"The big boys, corporations and governments, have far more reason to be interested and concerned this time," said Eben Moglen, general counsel to the Free Software Foundation, which holds the license, commonly known as the G.P.L.
The process will also be closely watched for how the new G.P.L. will take account of software patents, which have exploded among proprietary software developers since 1991, the last time the license was revised.
One person who has watched the open source community especially closely is my colleague Bob Wolf at BCG. He published an outstanding analysis of how open source works in the July-August 2005 Harvard Business Review. Click on the title page at right to read it.
Bob and his coauthor Philip Evans compare Linux developers to the Toyota Production System and draw fascinating conclusions on what big business can learn from rebel hackers. Jack Vinson at Knowledge Jolt gave a good summary of these lessons back when the article was originally published. To Jack's comments I add that the HBR article does a nice job of distinguishing two kinds of trust: (1) Trust based on reputation, and (2) Trust based on reciprocity. Open source depends more on the first. I may not ever repay your favor directly (a requirement of reciprocity) but if I screw you then the word spreads so fast that my reputation across the entire community will be ruined. So for the sake of their reputations, group members all play nice, develop great trust for each other, and thereby enjoy very low "transaction costs" (e.g., fewer contracts).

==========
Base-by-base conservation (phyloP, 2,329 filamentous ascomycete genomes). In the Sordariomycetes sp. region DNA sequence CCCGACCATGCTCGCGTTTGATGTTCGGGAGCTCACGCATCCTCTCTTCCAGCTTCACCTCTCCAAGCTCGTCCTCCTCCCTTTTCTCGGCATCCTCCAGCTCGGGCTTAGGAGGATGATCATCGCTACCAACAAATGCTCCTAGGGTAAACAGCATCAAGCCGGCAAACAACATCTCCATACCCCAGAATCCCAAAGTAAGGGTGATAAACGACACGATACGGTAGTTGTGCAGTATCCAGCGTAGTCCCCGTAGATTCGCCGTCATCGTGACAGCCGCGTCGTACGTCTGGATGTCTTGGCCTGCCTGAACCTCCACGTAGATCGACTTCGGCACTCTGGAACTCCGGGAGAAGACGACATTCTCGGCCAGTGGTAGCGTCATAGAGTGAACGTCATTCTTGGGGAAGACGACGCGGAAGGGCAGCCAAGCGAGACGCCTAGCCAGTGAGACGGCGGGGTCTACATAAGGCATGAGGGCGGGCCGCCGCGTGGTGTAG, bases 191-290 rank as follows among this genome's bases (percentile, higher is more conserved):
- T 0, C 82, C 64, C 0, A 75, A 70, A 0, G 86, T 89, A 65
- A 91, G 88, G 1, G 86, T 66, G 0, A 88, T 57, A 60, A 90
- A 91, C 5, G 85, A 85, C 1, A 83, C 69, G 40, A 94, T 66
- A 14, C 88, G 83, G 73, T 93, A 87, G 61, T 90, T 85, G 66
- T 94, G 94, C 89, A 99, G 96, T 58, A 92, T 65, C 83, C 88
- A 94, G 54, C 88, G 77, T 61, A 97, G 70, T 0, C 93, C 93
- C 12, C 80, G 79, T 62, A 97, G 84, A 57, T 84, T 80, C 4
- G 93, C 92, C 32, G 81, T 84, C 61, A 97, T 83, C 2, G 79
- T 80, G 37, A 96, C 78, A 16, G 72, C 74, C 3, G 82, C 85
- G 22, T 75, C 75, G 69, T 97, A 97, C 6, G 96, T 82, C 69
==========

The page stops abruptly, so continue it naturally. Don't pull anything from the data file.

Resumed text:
Copyright (c) 2005 Connective Associates, except where otherwise noted.